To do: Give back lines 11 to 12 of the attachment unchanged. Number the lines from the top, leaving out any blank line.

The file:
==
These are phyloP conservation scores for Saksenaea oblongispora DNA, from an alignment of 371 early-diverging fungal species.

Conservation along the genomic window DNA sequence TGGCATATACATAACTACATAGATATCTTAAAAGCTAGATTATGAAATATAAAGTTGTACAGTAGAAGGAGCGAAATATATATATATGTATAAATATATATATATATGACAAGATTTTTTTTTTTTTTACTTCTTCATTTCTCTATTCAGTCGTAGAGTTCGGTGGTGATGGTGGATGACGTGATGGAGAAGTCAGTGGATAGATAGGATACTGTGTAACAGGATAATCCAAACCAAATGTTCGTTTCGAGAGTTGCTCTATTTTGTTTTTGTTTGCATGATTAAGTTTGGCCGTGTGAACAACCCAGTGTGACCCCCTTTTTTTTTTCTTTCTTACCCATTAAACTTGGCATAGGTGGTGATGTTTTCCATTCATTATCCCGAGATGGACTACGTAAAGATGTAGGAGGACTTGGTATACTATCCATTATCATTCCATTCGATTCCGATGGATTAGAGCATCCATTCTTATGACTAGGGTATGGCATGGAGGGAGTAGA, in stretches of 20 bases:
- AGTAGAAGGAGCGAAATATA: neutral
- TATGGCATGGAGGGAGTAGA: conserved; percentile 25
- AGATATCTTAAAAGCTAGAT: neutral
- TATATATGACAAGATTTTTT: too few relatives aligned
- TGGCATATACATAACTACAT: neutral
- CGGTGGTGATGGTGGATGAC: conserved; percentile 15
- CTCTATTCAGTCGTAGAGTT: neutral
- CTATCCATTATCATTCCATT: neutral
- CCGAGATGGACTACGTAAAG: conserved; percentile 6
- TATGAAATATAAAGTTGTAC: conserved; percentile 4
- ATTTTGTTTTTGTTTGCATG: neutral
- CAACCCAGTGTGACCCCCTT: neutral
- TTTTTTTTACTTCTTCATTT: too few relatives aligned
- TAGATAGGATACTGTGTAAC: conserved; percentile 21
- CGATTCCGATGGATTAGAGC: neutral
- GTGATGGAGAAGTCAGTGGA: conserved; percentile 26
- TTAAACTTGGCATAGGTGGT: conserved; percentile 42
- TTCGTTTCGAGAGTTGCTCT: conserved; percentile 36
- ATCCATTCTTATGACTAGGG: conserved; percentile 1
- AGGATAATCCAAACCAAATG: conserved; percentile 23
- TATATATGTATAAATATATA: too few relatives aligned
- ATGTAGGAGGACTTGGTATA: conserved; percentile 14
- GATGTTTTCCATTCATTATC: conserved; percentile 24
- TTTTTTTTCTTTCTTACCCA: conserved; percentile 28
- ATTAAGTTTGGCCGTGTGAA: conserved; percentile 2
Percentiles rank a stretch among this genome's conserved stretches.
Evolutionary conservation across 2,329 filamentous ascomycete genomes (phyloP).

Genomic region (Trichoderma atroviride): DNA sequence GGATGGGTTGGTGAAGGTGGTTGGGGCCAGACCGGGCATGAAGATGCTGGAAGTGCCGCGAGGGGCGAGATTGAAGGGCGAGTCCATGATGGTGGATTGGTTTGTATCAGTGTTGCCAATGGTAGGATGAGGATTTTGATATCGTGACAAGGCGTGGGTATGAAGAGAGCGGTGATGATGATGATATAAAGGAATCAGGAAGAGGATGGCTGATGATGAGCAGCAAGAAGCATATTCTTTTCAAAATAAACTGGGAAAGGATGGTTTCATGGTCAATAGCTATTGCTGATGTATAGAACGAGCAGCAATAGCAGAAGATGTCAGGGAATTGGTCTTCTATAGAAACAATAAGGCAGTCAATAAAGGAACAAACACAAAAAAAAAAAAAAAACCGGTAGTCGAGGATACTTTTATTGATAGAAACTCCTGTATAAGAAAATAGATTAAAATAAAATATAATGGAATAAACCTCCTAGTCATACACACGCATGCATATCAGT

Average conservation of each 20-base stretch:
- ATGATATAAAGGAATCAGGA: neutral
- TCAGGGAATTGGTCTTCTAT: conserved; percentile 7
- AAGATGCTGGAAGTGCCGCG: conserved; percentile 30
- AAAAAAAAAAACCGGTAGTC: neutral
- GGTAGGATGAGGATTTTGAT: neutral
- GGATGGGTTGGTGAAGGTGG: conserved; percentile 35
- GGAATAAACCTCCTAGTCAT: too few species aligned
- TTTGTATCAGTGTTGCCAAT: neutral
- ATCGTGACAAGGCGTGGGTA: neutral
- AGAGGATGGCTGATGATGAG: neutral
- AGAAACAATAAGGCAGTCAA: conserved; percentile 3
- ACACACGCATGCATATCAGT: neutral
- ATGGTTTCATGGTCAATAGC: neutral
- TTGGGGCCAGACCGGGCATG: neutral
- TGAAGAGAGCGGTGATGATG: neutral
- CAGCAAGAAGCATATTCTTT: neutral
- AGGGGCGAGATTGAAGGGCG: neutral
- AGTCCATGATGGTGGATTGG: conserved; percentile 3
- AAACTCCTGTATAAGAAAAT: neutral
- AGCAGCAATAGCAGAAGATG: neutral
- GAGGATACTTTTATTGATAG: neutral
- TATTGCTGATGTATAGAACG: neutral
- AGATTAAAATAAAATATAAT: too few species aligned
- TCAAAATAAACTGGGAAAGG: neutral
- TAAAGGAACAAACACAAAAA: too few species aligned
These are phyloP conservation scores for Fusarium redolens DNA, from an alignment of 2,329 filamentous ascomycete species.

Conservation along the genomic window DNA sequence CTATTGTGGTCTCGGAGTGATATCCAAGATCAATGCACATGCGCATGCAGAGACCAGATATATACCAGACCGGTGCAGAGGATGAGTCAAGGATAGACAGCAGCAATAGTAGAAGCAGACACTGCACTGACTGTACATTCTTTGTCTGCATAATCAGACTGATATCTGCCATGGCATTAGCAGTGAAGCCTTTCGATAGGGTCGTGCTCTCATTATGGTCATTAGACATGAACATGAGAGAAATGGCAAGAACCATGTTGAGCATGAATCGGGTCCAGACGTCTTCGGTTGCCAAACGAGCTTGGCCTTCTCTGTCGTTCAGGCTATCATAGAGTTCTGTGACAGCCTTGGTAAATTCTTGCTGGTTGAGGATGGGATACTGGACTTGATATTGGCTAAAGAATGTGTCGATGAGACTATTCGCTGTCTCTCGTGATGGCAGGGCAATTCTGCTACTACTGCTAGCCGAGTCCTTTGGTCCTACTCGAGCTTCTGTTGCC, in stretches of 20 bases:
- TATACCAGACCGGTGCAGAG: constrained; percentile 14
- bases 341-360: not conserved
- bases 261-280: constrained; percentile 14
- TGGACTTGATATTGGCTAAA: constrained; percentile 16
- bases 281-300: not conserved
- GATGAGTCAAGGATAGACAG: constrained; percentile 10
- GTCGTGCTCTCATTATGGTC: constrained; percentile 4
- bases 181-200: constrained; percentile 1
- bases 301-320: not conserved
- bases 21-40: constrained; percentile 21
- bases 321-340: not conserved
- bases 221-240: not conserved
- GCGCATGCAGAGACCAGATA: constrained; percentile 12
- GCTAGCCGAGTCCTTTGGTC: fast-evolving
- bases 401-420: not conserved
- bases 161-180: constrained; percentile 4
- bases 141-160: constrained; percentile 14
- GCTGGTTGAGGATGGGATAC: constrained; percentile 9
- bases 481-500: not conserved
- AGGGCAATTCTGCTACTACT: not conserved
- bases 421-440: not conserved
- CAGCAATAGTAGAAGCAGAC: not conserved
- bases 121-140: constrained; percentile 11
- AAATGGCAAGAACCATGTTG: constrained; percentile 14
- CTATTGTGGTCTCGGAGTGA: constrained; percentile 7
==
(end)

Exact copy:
- CCGAGATGGACTACGTAAAG: conserved; percentile 6
- TATGAAATATAAAGTTGTAC: conserved; percentile 4